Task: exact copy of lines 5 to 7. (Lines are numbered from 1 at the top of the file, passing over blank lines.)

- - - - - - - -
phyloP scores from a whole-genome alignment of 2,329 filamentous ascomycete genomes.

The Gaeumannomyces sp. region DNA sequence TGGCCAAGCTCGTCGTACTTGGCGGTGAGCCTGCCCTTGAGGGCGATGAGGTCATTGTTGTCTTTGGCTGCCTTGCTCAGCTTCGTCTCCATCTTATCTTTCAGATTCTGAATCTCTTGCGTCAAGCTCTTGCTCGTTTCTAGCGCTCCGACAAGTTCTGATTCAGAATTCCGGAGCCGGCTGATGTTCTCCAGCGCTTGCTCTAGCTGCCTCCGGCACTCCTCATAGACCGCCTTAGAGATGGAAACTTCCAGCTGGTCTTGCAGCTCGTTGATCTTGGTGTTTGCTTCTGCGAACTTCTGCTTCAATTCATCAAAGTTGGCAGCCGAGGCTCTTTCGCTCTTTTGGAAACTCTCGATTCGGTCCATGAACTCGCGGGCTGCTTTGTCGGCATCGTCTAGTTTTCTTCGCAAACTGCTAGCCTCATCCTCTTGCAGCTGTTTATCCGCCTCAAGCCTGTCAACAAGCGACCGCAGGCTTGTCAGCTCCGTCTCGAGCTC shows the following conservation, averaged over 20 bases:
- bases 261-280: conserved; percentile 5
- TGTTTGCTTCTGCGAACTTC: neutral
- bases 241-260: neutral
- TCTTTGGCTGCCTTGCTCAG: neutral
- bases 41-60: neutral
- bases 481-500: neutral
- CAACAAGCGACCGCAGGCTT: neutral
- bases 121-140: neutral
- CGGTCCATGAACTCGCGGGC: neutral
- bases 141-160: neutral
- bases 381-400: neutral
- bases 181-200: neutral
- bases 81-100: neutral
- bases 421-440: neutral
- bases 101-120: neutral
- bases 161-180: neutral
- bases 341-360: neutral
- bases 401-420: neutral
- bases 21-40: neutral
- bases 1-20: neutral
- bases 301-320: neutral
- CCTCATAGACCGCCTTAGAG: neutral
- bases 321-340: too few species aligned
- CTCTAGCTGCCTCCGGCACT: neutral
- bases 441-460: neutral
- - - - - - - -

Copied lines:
- bases 241-260: neutral
- TCTTTGGCTGCCTTGCTCAG: neutral
- bases 41-60: neutral